I frequently tell one of my kids that words have power. I tell him because he tends to use words many may find objectionable, and he uses them because he thinks words are just words. But then, why use them, I ask him? Even if only to color his speech, the fact that they do so means that underlying them there exists an ability to move someone, there exists the intent to move someone, to cause some action or some reaction. Otherwise why even both saying anything?
I am, as you may have guessed, not talking about the magical power of words, though their result may appear to be so if one had not expected the effect, or conversely, if one had expected the effect and gotten exactly the desired response.
I am talking about the very real power that words have – the power to move someone emotionally, the power to cause them to action, the power to inspire them, anger them, disgust them or even to sicken them, bringing bile up their throats.
Now, it is not always the words in and of themselves that do these things, for indeed, it is often the imagery which they convey that leads one to action, love, anger, or revulsion. For instance, if I say to someone “I would die for you,” they will be moved by these words, overwhelmed by all that is contained within that declaration.
On the other hand, the simple beauty of the sound of certain concatenations of words – because of their rhymes, their rhythm, their meter – can bring about the most wonderful experiences, though intangible they be. The truth of this can be demonstrated by substituting more ordinary words and phrases to those in verses considered supremely evocative.
Compare: “His soul swooned slowly as he heard the snow falling faintly through the universe and faintly falling, like the descent of their last end, upon all the living and the dead.” James Joyce, Dubliners, “The Dead”
With a simplified version: “Gabriel slowly passed out when he heard the snow falling on the living and the dead like a sign of their end.”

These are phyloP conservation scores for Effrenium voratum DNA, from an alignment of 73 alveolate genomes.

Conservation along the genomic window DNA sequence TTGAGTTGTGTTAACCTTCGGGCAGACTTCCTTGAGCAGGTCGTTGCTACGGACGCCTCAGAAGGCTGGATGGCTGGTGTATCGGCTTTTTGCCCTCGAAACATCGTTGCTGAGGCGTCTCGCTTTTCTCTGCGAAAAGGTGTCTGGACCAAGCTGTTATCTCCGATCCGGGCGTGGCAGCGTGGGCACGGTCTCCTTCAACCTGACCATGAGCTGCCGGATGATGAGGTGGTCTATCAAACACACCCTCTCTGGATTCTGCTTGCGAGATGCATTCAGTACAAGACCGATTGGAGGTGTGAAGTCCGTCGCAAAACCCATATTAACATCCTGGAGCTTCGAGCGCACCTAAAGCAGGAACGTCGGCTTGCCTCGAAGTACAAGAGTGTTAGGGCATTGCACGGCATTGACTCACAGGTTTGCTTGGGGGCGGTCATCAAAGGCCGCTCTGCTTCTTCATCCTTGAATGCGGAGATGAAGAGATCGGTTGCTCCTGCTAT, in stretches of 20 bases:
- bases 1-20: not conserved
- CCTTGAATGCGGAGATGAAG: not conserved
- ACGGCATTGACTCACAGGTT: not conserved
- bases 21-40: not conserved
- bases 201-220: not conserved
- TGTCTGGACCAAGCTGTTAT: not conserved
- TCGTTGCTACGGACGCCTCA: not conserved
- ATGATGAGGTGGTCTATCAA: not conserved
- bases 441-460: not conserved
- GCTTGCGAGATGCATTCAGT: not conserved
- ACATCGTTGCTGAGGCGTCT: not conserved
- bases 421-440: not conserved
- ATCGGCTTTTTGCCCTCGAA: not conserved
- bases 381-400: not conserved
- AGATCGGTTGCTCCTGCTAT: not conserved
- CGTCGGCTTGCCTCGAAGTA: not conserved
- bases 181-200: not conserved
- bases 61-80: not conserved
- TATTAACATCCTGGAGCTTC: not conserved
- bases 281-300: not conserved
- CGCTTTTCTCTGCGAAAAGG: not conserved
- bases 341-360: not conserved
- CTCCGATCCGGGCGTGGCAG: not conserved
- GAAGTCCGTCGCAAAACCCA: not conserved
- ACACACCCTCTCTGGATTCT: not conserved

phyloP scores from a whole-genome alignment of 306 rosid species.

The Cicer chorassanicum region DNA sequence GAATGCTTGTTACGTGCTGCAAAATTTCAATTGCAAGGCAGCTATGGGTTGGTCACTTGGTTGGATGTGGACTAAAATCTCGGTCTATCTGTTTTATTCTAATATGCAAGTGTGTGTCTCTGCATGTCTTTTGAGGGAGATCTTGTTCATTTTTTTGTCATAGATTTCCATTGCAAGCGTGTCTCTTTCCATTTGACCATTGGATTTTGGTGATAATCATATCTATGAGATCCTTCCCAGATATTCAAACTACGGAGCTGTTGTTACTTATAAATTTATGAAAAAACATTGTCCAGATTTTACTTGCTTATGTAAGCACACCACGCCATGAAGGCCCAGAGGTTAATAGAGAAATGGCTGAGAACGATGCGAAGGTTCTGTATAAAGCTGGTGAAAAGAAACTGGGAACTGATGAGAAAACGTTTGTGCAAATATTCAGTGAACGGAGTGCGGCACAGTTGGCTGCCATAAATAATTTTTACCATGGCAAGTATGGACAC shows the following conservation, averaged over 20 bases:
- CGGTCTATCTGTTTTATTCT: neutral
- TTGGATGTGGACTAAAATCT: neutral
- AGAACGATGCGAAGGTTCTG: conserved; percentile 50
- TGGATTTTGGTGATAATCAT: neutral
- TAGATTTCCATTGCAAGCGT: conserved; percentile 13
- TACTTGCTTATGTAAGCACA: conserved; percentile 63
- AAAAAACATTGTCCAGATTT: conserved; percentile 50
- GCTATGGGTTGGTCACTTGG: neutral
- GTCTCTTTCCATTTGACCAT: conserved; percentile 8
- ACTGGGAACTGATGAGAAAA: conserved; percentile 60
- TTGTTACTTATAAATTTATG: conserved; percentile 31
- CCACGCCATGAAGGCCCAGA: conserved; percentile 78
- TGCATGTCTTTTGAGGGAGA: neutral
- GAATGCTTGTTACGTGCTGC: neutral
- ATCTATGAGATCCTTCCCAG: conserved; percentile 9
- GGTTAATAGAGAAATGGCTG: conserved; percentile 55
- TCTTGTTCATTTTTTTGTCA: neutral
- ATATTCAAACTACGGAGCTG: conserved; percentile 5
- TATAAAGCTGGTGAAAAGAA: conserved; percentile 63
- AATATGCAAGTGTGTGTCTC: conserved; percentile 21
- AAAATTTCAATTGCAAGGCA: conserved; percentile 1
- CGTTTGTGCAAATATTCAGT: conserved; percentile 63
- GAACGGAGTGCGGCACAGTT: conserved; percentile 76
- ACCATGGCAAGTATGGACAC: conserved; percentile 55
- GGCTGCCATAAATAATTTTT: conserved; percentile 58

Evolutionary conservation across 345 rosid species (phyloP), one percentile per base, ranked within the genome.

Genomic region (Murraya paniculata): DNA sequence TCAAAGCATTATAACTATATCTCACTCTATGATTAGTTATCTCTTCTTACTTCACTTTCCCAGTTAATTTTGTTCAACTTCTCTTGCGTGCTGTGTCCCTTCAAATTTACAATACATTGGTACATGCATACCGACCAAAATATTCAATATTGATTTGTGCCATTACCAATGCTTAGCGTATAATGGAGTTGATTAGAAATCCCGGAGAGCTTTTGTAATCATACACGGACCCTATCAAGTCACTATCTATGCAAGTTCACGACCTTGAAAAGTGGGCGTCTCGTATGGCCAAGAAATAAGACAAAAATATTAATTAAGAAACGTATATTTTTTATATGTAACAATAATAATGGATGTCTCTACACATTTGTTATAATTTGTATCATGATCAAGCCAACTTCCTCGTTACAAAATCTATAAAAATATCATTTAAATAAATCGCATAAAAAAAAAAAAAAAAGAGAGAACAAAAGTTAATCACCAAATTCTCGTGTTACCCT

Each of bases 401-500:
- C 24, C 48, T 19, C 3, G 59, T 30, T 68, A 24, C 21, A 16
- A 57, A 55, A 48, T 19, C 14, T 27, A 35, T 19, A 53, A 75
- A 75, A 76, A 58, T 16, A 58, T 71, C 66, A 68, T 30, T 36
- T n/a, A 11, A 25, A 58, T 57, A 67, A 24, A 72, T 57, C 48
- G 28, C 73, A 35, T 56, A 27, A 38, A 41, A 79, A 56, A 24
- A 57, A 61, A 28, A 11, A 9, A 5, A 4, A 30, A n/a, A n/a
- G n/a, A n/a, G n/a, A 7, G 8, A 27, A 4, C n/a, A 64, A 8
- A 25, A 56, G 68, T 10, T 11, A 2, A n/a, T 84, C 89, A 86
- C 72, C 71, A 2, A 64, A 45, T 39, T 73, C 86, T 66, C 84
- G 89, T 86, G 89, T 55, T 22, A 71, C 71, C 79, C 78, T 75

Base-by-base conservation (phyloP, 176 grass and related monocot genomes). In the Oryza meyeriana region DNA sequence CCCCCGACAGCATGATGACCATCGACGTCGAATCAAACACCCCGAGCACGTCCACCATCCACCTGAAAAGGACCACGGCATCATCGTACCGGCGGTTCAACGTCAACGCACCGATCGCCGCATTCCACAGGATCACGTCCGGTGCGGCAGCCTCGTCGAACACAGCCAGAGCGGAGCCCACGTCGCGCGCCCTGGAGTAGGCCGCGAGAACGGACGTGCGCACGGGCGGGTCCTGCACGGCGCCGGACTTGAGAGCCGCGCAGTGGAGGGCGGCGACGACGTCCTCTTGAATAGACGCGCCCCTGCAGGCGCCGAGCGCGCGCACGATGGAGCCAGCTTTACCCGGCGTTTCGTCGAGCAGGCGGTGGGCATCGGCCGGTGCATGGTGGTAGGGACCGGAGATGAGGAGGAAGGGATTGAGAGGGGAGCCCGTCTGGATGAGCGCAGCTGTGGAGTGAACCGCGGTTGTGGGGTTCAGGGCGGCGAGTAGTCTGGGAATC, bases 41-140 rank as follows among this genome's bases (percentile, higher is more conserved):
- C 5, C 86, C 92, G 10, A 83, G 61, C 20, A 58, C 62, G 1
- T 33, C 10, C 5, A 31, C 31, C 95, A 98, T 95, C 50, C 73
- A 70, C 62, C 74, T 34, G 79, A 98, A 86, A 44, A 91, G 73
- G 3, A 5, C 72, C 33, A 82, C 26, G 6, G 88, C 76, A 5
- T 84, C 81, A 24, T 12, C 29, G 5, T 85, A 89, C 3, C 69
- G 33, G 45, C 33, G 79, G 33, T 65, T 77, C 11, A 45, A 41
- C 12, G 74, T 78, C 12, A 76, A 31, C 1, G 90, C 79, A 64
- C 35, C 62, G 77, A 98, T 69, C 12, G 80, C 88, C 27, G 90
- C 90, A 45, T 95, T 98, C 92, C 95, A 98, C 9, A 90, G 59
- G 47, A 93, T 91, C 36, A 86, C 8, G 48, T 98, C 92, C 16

Which do you think is most evocative?
Well-crafted statements can also bring about individual decisions or commitments, as well as inspire masses and fill them with resolve in the face of impending tragedy or in the face of a seemingly insurmountable obstacle.
Compare this: “We welcome change and openness; for we believe that freedom and security go together, that the advance of human liberty can only strengthen the cause of world peace. There is one sign the Soviets can make that would be unmistakable, that would advance dramatically the cause of freedom and peace. General Secretary Gorbachev, if you seek peace, if you seek prosperity for the Soviet Union and eastern Europe, if you seek liberalization, come here to this gate. Mr. Gorbachev, open this gate. Mr. Gorbachev, tear down this wall!” Ronald Reagan, June 12, 1987; Brandenburg Gate, Berlin
With this: “We welcome change and openness because we believe that freedom and security are both necessary to world peace, and there is one thing that the Soviets could do to convince us they want peace and prosperity. So, Mr Gorbachev, if you want peace, tear down this wall!”
Does the rewritten version sound as powerful as the original? Would it have moved, inspired the masses to chant and demand that the wall be brought down? Would it have moved President Gorbachev?
I firmly believe that words have power, and that because of it, they must be used intentionally always, and carefully so as to achieve the intended result rather than its opposite. Words are not just words. If they were, it would be pointless to say anything at all. This conviction may constitute a limitation in my writing, because I will not write in my novel certain things which I find objectionable, even if one might expect that certain characters would use offensive words. I refuse to use the words because to use them I would have to say them in my mind while writing them and imagine what they contain, and I cannot bring myself to do so.
But I will use words, as clumsily as I may, to inspire, to give courage, to make one think or question things.